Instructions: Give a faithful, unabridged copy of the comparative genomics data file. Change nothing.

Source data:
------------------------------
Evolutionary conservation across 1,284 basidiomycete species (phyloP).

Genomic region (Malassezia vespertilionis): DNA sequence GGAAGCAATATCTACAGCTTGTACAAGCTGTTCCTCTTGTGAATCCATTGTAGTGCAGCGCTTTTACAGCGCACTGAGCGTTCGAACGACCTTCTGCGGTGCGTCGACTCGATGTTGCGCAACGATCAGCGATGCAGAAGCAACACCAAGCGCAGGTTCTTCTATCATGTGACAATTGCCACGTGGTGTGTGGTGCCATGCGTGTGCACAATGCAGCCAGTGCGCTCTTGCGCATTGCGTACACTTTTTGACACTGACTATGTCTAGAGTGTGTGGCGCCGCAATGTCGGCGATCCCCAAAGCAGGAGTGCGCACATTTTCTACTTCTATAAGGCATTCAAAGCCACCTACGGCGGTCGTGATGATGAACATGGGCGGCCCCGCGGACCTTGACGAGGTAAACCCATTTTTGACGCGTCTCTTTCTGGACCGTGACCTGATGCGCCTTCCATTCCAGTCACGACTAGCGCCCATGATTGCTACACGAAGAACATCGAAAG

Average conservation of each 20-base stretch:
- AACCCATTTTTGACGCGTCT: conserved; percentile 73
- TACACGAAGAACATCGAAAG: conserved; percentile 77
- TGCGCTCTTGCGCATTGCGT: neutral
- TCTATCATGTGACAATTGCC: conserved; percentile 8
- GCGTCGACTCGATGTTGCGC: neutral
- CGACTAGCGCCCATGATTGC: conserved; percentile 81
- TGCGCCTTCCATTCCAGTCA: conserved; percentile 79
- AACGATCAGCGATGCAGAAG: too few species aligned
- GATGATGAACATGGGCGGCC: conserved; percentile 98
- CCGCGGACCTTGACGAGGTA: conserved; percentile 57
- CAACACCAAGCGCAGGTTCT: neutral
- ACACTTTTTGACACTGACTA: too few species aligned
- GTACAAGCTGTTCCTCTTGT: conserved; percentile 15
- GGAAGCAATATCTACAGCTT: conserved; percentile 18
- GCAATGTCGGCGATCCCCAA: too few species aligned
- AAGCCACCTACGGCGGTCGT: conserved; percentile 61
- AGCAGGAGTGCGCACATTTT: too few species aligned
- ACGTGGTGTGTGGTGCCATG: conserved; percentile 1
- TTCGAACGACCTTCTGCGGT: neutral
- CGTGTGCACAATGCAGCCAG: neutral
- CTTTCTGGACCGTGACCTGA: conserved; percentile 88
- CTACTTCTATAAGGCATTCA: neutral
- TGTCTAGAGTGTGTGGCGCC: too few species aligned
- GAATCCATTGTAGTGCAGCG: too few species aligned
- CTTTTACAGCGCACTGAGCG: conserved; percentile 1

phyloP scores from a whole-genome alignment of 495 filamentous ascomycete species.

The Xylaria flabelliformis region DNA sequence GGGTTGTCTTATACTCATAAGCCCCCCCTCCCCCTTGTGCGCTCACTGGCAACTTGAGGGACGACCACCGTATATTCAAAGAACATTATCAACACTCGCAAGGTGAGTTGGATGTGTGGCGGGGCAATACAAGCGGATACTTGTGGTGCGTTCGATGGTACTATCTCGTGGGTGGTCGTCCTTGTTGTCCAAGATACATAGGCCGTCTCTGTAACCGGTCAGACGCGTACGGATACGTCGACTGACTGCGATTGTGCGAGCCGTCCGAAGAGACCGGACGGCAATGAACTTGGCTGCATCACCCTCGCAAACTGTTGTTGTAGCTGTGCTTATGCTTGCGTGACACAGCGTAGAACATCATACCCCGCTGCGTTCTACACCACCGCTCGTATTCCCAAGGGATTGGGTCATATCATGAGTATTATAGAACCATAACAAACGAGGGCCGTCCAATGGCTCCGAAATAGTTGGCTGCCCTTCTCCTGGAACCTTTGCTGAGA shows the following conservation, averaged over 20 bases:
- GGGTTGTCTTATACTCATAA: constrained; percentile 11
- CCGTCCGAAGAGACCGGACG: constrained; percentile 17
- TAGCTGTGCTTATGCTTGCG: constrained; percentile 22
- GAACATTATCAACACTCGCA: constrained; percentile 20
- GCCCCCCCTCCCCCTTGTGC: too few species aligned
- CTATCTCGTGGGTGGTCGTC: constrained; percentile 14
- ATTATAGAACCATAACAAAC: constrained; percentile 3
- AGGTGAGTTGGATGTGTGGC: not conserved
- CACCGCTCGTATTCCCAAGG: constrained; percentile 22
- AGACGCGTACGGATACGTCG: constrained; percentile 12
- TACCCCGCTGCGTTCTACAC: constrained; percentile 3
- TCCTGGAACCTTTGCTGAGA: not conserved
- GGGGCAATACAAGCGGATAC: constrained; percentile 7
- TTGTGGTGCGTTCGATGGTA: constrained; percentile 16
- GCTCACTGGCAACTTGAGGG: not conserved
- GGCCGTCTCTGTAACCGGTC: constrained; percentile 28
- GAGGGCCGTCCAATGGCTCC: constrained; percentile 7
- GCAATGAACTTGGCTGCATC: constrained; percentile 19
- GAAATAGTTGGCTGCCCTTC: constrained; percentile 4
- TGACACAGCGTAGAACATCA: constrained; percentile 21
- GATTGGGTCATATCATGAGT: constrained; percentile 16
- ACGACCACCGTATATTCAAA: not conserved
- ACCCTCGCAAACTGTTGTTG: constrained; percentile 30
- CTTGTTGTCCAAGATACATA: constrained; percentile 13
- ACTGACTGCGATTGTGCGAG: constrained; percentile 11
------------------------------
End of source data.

Evolutionary conservation across 1,284 basidiomycete species (phyloP).

Genomic region (Malassezia vespertilionis): DNA sequence GGAAGCAATATCTACAGCTTGTACAAGCTGTTCCTCTTGTGAATCCATTGTAGTGCAGCGCTTTTACAGCGCACTGAGCGTTCGAACGACCTTCTGCGGTGCGTCGACTCGATGTTGCGCAACGATCAGCGATGCAGAAGCAACACCAAGCGCAGGTTCTTCTATCATGTGACAATTGCCACGTGGTGTGTGGTGCCATGCGTGTGCACAATGCAGCCAGTGCGCTCTTGCGCATTGCGTACACTTTTTGACACTGACTATGTCTAGAGTGTGTGGCGCCGCAATGTCGGCGATCCCCAAAGCAGGAGTGCGCACATTTTCTACTTCTATAAGGCATTCAAAGCCACCTACGGCGGTCGTGATGATGAACATGGGCGGCCCCGCGGACCTTGACGAGGTAAACCCATTTTTGACGCGTCTCTTTCTGGACCGTGACCTGATGCGCCTTCCATTCCAGTCACGACTAGCGCCCATGATTGCTACACGAAGAACATCGAAAG

Average conservation of each 20-base stretch:
- AACCCATTTTTGACGCGTCT: conserved; percentile 73
- TACACGAAGAACATCGAAAG: conserved; percentile 77
- TGCGCTCTTGCGCATTGCGT: neutral
- TCTATCATGTGACAATTGCC: conserved; percentile 8
- GCGTCGACTCGATGTTGCGC: neutral
- CGACTAGCGCCCATGATTGC: conserved; percentile 81
- TGCGCCTTCCATTCCAGTCA: conserved; percentile 79
- AACGATCAGCGATGCAGAAG: too few species aligned
- GATGATGAACATGGGCGGCC: conserved; percentile 98
- CCGCGGACCTTGACGAGGTA: conserved; percentile 57
- CAACACCAAGCGCAGGTTCT: neutral
- ACACTTTTTGACACTGACTA: too few species aligned
- GTACAAGCTGTTCCTCTTGT: conserved; percentile 15
- GGAAGCAATATCTACAGCTT: conserved; percentile 18
- GCAATGTCGGCGATCCCCAA: too few species aligned
- AAGCCACCTACGGCGGTCGT: conserved; percentile 61
- AGCAGGAGTGCGCACATTTT: too few species aligned
- ACGTGGTGTGTGGTGCCATG: conserved; percentile 1
- TTCGAACGACCTTCTGCGGT: neutral
- CGTGTGCACAATGCAGCCAG: neutral
- CTTTCTGGACCGTGACCTGA: conserved; percentile 88
- CTACTTCTATAAGGCATTCA: neutral
- TGTCTAGAGTGTGTGGCGCC: too few species aligned
- GAATCCATTGTAGTGCAGCG: too few species aligned
- CTTTTACAGCGCACTGAGCG: conserved; percentile 1

phyloP scores from a whole-genome alignment of 495 filamentous ascomycete species.

The Xylaria flabelliformis region DNA sequence GGGTTGTCTTATACTCATAAGCCCCCCCTCCCCCTTGTGCGCTCACTGGCAACTTGAGGGACGACCACCGTATATTCAAAGAACATTATCAACACTCGCAAGGTGAGTTGGATGTGTGGCGGGGCAATACAAGCGGATACTTGTGGTGCGTTCGATGGTACTATCTCGTGGGTGGTCGTCCTTGTTGTCCAAGATACATAGGCCGTCTCTGTAACCGGTCAGACGCGTACGGATACGTCGACTGACTGCGATTGTGCGAGCCGTCCGAAGAGACCGGACGGCAATGAACTTGGCTGCATCACCCTCGCAAACTGTTGTTGTAGCTGTGCTTATGCTTGCGTGACACAGCGTAGAACATCATACCCCGCTGCGTTCTACACCACCGCTCGTATTCCCAAGGGATTGGGTCATATCATGAGTATTATAGAACCATAACAAACGAGGGCCGTCCAATGGCTCCGAAATAGTTGGCTGCCCTTCTCCTGGAACCTTTGCTGAGA shows the following conservation, averaged over 20 bases:
- GGGTTGTCTTATACTCATAA: constrained; percentile 11
- CCGTCCGAAGAGACCGGACG: constrained; percentile 17
- TAGCTGTGCTTATGCTTGCG: constrained; percentile 22
- GAACATTATCAACACTCGCA: constrained; percentile 20
- GCCCCCCCTCCCCCTTGTGC: too few species aligned
- CTATCTCGTGGGTGGTCGTC: constrained; percentile 14
- ATTATAGAACCATAACAAAC: constrained; percentile 3
- AGGTGAGTTGGATGTGTGGC: not conserved
- CACCGCTCGTATTCCCAAGG: constrained; percentile 22
- AGACGCGTACGGATACGTCG: constrained; percentile 12
- TACCCCGCTGCGTTCTACAC: constrained; percentile 3
- TCCTGGAACCTTTGCTGAGA: not conserved
- GGGGCAATACAAGCGGATAC: constrained; percentile 7
- TTGTGGTGCGTTCGATGGTA: constrained; percentile 16
- GCTCACTGGCAACTTGAGGG: not conserved
- GGCCGTCTCTGTAACCGGTC: constrained; percentile 28
- GAGGGCCGTCCAATGGCTCC: constrained; percentile 7
- GCAATGAACTTGGCTGCATC: constrained; percentile 19
- GAAATAGTTGGCTGCCCTTC: constrained; percentile 4
- TGACACAGCGTAGAACATCA: constrained; percentile 21
- GATTGGGTCATATCATGAGT: constrained; percentile 16
- ACGACCACCGTATATTCAAA: not conserved
- ACCCTCGCAAACTGTTGTTG: constrained; percentile 30
- CTTGTTGTCCAAGATACATA: constrained; percentile 13
- ACTGACTGCGATTGTGCGAG: constrained; percentile 11